Interestingly, S Ramadoss’ PMK, which is seen as a party backed by the Vanniyar community and was at the forefront of demanding the special quota, did not make major gains in spite of the favours they gained from the government. This is because the changing political scenario is making it tough for smaller parties to leave a mark with or without community support. It is almost a necessity that one needs a banner of the powerful party like the DMK or the AIADMK to win elections, and it also becomes a necessity of these two parties to make it appear that they did something for Vanniyars even as they knew that it was bound to fail before the court.
How powerful are Vanniyars?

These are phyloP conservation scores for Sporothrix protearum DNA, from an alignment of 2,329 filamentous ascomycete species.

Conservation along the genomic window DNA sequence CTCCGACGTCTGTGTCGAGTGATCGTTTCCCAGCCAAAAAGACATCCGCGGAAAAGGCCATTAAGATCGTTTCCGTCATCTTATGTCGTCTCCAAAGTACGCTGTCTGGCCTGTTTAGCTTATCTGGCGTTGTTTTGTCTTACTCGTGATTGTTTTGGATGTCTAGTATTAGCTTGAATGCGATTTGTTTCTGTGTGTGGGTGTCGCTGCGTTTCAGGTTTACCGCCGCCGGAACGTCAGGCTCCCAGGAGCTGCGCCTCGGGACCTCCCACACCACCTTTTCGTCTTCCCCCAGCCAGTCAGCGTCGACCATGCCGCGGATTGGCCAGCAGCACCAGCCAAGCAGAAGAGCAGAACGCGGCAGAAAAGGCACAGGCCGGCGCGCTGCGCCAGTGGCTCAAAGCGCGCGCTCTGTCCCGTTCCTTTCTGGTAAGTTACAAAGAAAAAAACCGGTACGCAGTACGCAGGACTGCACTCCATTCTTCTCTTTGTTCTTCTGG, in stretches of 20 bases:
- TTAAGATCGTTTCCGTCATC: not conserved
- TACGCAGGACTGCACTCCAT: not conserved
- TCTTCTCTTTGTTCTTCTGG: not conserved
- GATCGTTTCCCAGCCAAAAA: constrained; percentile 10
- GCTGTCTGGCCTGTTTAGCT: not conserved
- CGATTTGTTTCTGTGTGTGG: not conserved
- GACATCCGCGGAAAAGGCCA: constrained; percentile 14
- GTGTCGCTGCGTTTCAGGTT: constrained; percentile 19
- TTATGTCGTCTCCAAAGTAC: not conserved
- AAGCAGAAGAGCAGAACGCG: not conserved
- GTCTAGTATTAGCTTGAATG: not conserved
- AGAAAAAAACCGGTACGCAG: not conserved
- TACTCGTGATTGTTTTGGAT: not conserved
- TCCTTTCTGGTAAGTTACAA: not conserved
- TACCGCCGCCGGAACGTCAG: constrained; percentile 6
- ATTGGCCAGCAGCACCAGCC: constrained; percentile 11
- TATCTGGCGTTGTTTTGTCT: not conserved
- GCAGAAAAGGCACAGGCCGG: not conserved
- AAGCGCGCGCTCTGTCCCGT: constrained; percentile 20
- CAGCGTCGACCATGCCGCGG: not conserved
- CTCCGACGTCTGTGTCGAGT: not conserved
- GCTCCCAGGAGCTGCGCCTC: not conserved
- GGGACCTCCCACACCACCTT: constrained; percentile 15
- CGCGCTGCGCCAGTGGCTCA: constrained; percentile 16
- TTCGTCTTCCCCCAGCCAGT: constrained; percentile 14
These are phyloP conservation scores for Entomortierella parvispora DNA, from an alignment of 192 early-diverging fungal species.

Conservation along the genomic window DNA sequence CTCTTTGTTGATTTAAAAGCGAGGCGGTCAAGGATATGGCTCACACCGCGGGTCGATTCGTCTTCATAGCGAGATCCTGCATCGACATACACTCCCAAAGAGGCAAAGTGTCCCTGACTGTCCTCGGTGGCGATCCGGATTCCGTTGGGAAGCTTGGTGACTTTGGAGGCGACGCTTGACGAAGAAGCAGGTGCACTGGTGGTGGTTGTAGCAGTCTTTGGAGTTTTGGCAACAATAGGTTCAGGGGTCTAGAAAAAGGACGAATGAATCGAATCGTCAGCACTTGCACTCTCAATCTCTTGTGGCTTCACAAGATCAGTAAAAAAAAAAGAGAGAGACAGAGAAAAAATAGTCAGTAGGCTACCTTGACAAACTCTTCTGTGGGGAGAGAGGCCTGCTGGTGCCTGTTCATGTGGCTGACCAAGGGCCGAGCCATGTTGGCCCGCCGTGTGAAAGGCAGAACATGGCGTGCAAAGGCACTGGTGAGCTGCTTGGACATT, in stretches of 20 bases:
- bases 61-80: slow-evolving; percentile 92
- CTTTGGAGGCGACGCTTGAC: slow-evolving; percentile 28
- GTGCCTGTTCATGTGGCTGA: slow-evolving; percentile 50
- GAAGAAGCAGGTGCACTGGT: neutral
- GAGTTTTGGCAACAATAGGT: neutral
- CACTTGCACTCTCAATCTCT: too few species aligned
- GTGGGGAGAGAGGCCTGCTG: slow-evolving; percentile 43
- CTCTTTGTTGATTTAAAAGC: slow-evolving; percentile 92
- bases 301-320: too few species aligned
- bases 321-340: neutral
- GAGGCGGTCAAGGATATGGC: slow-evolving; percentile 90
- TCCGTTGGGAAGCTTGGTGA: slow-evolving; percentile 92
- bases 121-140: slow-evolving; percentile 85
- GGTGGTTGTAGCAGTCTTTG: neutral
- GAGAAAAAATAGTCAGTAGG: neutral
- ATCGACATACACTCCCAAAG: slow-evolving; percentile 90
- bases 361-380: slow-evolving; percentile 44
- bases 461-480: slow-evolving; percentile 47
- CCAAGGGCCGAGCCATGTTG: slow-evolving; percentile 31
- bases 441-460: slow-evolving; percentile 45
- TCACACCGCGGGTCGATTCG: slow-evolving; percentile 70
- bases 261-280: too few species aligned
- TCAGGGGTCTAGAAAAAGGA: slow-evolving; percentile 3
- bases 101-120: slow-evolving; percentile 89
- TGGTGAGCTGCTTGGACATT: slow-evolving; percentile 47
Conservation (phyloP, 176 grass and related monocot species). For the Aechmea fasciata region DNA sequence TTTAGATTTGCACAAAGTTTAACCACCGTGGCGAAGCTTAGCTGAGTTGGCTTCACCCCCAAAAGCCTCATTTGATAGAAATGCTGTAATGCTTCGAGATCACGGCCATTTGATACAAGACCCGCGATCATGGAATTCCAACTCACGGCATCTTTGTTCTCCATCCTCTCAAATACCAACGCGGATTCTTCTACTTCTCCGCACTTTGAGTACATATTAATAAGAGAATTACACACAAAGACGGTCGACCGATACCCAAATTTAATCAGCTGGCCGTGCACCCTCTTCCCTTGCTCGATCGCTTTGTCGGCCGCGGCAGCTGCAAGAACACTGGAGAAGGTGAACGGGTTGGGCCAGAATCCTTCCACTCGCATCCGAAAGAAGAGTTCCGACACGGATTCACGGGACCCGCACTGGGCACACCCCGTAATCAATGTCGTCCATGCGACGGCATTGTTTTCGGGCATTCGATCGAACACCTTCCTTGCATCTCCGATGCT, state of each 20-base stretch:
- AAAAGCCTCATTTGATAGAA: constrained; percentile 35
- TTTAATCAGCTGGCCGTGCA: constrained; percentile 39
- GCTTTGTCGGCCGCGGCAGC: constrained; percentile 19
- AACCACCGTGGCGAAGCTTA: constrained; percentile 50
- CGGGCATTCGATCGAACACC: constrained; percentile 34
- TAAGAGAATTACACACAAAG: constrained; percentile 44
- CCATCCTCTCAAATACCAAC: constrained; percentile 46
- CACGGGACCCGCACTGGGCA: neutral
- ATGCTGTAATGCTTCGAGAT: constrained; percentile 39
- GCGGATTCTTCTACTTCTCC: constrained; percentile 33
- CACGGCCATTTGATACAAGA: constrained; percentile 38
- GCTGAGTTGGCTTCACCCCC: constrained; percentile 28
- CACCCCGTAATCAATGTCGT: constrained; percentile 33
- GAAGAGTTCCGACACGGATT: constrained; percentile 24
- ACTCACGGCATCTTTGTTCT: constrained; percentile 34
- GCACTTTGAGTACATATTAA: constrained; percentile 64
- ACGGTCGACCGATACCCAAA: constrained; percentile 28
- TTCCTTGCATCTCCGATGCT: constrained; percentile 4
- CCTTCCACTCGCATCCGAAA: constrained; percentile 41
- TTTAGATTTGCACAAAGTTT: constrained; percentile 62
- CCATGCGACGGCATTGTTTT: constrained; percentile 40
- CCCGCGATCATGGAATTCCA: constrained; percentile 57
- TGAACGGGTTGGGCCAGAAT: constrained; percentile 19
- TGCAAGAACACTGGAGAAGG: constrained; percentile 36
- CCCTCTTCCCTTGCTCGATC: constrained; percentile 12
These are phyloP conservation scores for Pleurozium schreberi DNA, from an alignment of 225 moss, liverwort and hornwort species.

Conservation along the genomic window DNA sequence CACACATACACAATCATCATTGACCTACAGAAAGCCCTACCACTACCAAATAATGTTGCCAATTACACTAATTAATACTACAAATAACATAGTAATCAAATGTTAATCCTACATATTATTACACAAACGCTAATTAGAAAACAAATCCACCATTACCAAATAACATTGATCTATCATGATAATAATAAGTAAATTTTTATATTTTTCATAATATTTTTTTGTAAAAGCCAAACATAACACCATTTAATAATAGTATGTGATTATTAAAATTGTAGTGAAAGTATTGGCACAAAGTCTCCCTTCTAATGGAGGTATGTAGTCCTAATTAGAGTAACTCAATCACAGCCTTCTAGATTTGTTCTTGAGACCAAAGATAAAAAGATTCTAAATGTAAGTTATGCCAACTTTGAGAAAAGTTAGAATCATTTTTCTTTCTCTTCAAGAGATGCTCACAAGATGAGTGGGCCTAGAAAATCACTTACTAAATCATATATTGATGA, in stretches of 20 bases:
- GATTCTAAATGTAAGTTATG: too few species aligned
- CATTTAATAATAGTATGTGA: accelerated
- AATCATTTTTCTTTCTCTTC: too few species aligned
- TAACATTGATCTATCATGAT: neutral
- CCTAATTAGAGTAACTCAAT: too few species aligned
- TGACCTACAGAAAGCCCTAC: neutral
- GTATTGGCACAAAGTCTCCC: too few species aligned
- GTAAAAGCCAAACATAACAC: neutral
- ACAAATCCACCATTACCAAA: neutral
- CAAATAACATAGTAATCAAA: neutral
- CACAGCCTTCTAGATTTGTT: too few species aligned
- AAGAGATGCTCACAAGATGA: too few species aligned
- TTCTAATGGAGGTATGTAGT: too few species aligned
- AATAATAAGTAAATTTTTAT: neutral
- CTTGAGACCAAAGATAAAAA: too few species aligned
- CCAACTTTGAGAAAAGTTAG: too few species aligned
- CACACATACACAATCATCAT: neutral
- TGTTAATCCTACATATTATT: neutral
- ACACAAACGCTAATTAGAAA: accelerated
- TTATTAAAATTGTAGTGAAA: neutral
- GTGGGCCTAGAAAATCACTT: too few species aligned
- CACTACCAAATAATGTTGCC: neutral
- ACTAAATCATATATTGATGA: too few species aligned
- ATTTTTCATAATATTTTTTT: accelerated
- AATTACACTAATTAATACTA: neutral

Even as backward communities such as Thevars and Gounders are largely seen as Tamil Nadu’s socially and politically powerful communities, Vanniyars were one of the largest and most consolidated backward communities that had a consistency in retaining political representation from 1940s and 1950s.
In the political act of bargaining for community representation too, Vanniyars had been far ahead of other backward and Most Backward Communities (MBC) for decades, which includes their organised state-wide agitations in the mid-1980s demanding an exclusive 20 per cent reservation in the state and 20 per cent in central services.
Even before these agitations, Vanniyars weren’t at the receiving end but a numerically strong party, enjoying political powers for several years, thanks to Vanniyar leaders such as S S Ramaswami Padayachiyar and M A Manickavelu Naicker, whose outfits had 10 MLAs each in the state assembly, in 1950s.